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This might be the most Bryson DeChambeau thing yet.
With the Ryder Cup scheduled to start on Sept. 24, the big-bombing golf pro is undergoing grueling training — to compete in long-drive competitions.
Yes, the PGA Tour's most divisive player has offered up the reddest of meat to his critics, going into proud and painstaking detail with Golf.com about his long-drive aspirations, which appear to be taking up all of his bandwidth between now and the start of Ryder Cup play.
Consider this revelation from Tuesday's profile:
“My hands are wrecked from it,” DeChambeau said as he showed off calluses on his palms. “People don’t realize how difficult long drive really is."
So why exactly is DeChambeau wrecking (his words, not ours) his hands? Let him explain. Here's his Aug. 27 announcement accepting an invitation to The Professional Long Driver's Association World Championship starting Sept. 27, a day after the conclusion of Ryder Cup play.
Alongside his video announcement accompanied by Bryson-esqe high-octane club music, DeChambeau vowed to "continue to play my best golf with my regular day job."
But c'mon. This long-drive thing is where his heart's at, right?
“It’s more of an arena environment with massive speakers pumping music and energy drinks to get you amped up,” DeChambeau told Golf.com. ... “It’s totally different from the environment on Tour. I appreciate and respect that environment, but the long drive environment is tailored more to what I like to do because you can say things and do things that are a little different than out here.”
Per Golf.com, he'll be the first full-time PGA Tour pro to compete in the Nevada long-drive competition. He's going all in.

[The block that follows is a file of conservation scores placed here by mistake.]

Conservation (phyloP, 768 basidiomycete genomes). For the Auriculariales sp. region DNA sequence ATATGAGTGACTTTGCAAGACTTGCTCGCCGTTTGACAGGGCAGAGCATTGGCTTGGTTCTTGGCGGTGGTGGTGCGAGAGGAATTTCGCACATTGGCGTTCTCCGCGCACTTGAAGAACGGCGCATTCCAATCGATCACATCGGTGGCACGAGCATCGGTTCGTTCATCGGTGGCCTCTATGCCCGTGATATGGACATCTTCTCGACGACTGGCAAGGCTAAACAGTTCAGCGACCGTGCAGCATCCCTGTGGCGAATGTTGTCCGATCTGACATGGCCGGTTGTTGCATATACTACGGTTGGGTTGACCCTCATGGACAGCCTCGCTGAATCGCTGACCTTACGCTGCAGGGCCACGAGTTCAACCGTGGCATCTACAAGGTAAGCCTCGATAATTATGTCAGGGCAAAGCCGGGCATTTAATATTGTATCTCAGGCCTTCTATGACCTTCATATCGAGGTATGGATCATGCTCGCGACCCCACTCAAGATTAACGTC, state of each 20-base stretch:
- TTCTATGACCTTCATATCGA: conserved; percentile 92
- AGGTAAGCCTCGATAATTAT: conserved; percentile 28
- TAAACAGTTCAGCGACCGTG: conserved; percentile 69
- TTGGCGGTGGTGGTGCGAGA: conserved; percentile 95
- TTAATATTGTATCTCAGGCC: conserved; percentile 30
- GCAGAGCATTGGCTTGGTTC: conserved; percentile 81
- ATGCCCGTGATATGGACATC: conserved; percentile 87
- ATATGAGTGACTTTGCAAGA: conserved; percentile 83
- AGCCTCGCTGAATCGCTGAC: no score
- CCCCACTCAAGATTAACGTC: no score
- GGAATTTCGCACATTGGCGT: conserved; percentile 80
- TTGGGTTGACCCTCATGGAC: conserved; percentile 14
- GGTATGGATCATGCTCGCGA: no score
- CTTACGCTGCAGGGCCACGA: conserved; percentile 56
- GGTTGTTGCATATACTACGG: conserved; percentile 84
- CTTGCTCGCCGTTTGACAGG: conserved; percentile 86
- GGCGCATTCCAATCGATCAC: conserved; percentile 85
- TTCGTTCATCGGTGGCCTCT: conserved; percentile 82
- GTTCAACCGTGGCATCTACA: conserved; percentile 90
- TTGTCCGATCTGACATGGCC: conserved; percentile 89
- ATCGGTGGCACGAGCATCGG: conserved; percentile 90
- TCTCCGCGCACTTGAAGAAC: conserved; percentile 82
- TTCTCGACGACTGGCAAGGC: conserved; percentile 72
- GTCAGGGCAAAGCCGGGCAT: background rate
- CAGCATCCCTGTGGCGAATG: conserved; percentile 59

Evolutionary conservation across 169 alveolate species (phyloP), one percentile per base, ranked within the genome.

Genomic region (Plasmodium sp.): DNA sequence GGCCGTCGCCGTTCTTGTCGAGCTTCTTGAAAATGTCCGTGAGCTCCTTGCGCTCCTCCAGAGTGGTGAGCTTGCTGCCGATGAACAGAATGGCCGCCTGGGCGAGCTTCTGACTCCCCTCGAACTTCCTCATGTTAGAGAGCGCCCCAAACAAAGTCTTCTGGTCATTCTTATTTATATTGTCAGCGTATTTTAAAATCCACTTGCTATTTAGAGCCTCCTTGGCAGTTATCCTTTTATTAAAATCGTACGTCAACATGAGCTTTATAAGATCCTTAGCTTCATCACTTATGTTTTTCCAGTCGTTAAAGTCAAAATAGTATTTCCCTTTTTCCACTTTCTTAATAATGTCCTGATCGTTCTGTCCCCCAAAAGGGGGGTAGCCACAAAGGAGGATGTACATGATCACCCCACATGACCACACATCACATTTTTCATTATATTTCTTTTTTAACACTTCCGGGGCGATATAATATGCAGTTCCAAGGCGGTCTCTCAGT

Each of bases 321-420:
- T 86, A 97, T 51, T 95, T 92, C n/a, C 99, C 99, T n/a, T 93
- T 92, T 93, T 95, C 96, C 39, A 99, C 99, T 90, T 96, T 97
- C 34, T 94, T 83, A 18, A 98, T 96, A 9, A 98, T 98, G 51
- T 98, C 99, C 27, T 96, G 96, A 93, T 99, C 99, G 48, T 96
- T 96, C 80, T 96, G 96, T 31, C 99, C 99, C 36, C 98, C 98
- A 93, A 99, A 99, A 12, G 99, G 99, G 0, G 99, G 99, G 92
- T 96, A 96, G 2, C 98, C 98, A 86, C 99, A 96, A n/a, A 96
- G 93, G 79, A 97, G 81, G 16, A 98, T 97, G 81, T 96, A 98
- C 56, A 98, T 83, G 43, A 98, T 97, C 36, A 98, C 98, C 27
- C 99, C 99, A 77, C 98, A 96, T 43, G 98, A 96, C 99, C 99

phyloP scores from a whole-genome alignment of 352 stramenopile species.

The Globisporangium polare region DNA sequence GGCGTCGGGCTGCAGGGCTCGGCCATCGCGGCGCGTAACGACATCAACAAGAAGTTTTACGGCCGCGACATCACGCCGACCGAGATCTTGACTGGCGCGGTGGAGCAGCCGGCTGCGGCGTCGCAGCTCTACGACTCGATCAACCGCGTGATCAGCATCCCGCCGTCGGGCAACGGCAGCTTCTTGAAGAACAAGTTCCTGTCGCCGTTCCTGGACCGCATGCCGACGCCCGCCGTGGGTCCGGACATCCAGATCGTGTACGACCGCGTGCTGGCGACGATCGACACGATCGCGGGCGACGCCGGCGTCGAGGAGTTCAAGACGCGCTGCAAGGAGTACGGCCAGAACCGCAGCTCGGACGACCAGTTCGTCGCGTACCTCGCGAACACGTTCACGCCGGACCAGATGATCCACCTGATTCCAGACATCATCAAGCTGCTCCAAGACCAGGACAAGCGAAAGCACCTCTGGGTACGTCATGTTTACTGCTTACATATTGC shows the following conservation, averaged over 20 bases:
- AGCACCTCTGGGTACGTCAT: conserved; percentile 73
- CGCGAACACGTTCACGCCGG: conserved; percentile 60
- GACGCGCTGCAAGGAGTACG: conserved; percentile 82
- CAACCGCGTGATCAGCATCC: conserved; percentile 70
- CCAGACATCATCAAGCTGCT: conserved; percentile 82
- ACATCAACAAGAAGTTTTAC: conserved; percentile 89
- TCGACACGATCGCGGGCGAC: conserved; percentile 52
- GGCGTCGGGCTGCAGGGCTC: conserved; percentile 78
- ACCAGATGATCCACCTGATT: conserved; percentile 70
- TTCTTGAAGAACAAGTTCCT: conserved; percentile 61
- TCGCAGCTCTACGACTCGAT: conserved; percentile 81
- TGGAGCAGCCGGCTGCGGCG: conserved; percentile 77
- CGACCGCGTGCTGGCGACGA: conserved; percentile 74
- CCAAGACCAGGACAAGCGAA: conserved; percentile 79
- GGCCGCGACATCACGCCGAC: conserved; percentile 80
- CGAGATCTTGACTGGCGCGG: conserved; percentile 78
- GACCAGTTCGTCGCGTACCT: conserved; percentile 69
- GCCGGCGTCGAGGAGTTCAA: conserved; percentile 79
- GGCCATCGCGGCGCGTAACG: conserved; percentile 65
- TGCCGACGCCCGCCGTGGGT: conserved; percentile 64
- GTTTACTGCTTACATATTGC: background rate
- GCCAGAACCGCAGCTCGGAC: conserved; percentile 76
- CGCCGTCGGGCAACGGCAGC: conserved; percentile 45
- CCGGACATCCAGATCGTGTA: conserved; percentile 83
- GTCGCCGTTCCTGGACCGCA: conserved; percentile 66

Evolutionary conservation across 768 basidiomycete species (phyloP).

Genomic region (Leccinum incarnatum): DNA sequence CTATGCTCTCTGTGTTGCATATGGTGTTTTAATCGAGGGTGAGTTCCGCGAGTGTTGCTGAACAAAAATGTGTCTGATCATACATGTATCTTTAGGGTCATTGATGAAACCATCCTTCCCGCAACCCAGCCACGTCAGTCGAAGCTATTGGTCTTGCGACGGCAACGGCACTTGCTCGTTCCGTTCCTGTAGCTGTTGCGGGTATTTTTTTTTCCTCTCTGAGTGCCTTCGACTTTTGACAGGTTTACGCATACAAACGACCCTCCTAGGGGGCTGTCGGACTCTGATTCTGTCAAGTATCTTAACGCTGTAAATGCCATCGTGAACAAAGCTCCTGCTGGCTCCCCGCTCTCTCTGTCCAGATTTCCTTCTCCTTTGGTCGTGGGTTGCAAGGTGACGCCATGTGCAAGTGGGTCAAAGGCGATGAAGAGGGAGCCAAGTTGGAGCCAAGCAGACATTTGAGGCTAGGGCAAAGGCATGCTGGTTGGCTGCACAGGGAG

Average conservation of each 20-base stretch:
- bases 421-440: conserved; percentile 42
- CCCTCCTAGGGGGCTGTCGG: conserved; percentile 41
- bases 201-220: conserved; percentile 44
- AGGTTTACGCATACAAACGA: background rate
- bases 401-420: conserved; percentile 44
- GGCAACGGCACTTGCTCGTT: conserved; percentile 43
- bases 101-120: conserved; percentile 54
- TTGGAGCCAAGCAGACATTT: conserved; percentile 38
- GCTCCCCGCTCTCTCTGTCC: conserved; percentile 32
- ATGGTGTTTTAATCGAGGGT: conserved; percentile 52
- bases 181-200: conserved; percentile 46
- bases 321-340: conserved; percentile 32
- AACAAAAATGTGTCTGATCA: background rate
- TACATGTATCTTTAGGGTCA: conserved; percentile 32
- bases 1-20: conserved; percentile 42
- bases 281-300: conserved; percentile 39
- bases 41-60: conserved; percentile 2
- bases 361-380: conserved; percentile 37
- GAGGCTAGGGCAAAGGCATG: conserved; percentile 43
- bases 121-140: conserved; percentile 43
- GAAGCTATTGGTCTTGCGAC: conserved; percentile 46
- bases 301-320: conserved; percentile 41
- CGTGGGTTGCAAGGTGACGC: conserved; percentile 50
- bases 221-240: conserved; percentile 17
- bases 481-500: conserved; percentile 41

DeChambeau's schedule until the start of Ryder Cup play will include six days a week of speed training and what he described as “two-a-days” to get his Tour-best bombs to long-drive levels. He told Golf.com that his 211 mph ball speed can't yet compete with the 214 mph missiles launched by long-drive pro Reid Russell. But he's working real hard at it, taking the same painstaking, calculated approach he's famous for on the PGA Tour in an all-out effort to compete on Sept. 27.
“How do I train my body in a way where those guys are training the same way and they’re seeing speed gains?" DeChambeau told Golf.com. "That’s what I’m trying to figure out. How are they training to see those speed gains?"
So how's the Ryder Cup prep going? He didn't expound much.
"I know how to kind of balance it — for the most part," DeChambeau said.
He finished the Tour season strong with top 10s in the BMW Championship and Tour Championship. But can he really be prepared for actual golf after weeks of Happy Gilmore swings? His performance will tell.
If he lets his teammates down, here's guessing Brooks Koepka will be be more than ready to break his vow of silence.